A large volume of the claims processed by medical billing companies are those for evaluation and management (E&M) services. The key to maximizing payment and avoiding risk of audits is proper documentation and coding of E/M patient visits.
The main reasons for the denial of E/M claims are assigning the wrong codes and reporting codes that do not support the services provided. Here are top strategies to prevent E/M mistakes and denials:
Choose the code that best represents E/M services rendered: There are different levels of E/M codes, which are governed by the complexity of the visit and documentation requirements, and certain other factors. According to CMS, the main variables that need to be taken into account when selecting E/M codes are:
- Patient type (new or established) – New patients are those who have not received any professional service from the healthcare provider within the last three years; established patients are those who have received professional service from the healthcare provider within the previous three years.
- Setting/place of service – The physician-patient encounter could take place in an office or outpatient setting, a hospital inpatient, an emergency department, or a nursing facility
- The level of service provided based on the extent of the history, the extent of the examination, and the complexity of the medical decision making (i.e., the number and type of the key components performed). Typically, the higher the complexity of the encounter, the higher the level of the code reported. Unless coding based on ‘time’, these three key components are enough to meet E/M documentation requirements.
Starting January 2020, evaluation and management (E/M) has new codes for e-visits that Medicare will reimburse.
Provide clear documentation for Level 4 Office Visits: When time is the main element in the patient’s visit, the appropriate time-based service code needs to be captured. However, choosing a , Level 4 E/M code based on time, proper documentation that clearly describes what was done and why is crucial, according to a 2018 Medical Economics article. The reason is that Level 4 E/M codes come under payer scrutiny as they are associated with higher payments. The report notes that if the physicians choose a Level 4 E/M code based on time, their documentation must clearly describe what was done and why. In the absence of proper documentation, the physician could come under the microscope if the payer suspects upcoding. The article notes that focusing on diagnosis codes can help justify the basis for E/M level selection based on time.
Another point to note is that time spent on extent of the counseling and coordination of care should also be documented. These services are above and beyond the E/M code and documentation must really reflect this fact.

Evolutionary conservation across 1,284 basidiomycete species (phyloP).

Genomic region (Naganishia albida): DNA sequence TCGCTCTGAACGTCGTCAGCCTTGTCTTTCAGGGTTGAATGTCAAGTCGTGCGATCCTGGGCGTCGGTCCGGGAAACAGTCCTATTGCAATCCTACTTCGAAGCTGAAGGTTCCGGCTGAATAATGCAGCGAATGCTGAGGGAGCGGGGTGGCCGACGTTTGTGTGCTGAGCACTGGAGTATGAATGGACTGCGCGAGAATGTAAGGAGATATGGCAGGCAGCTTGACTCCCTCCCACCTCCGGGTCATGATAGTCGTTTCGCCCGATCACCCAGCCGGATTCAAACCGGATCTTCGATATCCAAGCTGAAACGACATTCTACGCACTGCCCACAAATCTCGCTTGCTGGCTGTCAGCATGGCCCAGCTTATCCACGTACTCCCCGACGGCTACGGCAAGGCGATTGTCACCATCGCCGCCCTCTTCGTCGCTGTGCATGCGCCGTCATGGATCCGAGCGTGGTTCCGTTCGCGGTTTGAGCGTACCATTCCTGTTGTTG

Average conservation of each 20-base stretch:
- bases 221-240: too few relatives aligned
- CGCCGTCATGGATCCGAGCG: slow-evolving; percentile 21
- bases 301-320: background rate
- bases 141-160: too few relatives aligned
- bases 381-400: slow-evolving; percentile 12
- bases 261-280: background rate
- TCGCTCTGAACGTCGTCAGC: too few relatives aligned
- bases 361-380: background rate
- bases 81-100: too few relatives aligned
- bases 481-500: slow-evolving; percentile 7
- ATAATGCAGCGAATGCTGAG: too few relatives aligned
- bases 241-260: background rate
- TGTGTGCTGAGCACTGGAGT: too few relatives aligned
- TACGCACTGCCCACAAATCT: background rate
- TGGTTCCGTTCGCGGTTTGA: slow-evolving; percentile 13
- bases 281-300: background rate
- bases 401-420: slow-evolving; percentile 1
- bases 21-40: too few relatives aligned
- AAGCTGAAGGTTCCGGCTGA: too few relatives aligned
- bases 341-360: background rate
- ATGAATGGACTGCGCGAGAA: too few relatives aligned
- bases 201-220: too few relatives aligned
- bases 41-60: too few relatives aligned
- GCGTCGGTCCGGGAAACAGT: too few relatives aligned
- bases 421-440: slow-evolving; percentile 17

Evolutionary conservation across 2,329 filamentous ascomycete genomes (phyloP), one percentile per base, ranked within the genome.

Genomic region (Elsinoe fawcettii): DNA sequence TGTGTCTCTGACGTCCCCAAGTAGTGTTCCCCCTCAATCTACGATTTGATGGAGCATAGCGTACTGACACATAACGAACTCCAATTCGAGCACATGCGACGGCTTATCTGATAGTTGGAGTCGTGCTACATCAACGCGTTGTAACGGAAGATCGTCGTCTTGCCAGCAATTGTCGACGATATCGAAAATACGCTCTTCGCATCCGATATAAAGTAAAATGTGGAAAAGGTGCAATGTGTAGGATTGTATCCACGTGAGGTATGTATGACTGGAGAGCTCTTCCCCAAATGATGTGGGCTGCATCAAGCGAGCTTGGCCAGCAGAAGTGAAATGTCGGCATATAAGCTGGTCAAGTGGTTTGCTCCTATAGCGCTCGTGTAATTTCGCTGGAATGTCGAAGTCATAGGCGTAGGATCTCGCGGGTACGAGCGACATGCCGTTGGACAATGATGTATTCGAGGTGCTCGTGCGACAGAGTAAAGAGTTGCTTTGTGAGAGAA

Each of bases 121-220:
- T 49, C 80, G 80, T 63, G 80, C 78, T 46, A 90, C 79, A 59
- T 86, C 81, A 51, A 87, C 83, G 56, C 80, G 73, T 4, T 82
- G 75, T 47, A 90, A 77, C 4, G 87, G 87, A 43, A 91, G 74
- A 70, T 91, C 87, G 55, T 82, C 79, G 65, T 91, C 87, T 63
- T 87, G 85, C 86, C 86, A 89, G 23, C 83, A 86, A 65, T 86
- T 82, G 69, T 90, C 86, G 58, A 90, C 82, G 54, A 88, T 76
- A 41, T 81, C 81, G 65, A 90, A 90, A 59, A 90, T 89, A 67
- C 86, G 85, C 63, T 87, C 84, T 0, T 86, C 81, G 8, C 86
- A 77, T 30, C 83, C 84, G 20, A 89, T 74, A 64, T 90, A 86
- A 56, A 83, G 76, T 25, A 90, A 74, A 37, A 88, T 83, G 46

Ensure services rendered are “reasonable and necessary”: According to CMS, when assigning an E/M level, medical necessity means “the service is furnished in accordance with accepted standards of medical practice for the diagnosis or treatment of the patient’s condition.” Medical necessity is determined by the severity of the patient’s presenting problem. To prevent claim denial, it should be ensured that the service provided was reasonable and medically necessary.
Follow documentation rules: If it wasn’t documented, then it wasn’t done. Physicians should ensure clear and legible documentation in the medical record. New documentation guidelines for office- and outpatient-based E/M services came into effect on January 1, 2019. According to these rules, the provider can reference previous information and document an update from the last visit. However, physicians should know the documentation guidelines followed by their non-Medicare payers as these may differ from CMS guidance.
Stay informed about updates: The AMA recently released CPT errata and technical corrections (www.aapc.com) and knowing these changes is necessary to ensure correct coding. The Evaluation and Management section, under the Non-Face-to-Face Services heading, the Remote Physiologic Monitoring and Treatment Management Services introductory guidelines has been revised to specify that codes 99457, 99458 should be reported for the first completed 20 minutes and each additional completed 20 minutes, respectively, of clinical staff/physician/other qualified healthcare professional time in a calendar month. Other changes include:
- Deletion of the second instructional parenthetical note following 99458 that states: “Report only 99457 if you have not completed 20 minutes of additional treatment regardless of time spent.” Do not report 99457 for services of less than 20 minutes.
- Revision of the third instructional parenthetical note following 99458 to read: “Do not report 99458 for services of less than an additional increment of 20 minutes.”
These updates became effective Jan 1, 2020.
The best way to reduce claims denials is to outsource medical billing and coding to an experienced service provider. With proper clinical documentation of E/M visits, an experienced medical billing company can help practices reduce denials and increase revenue.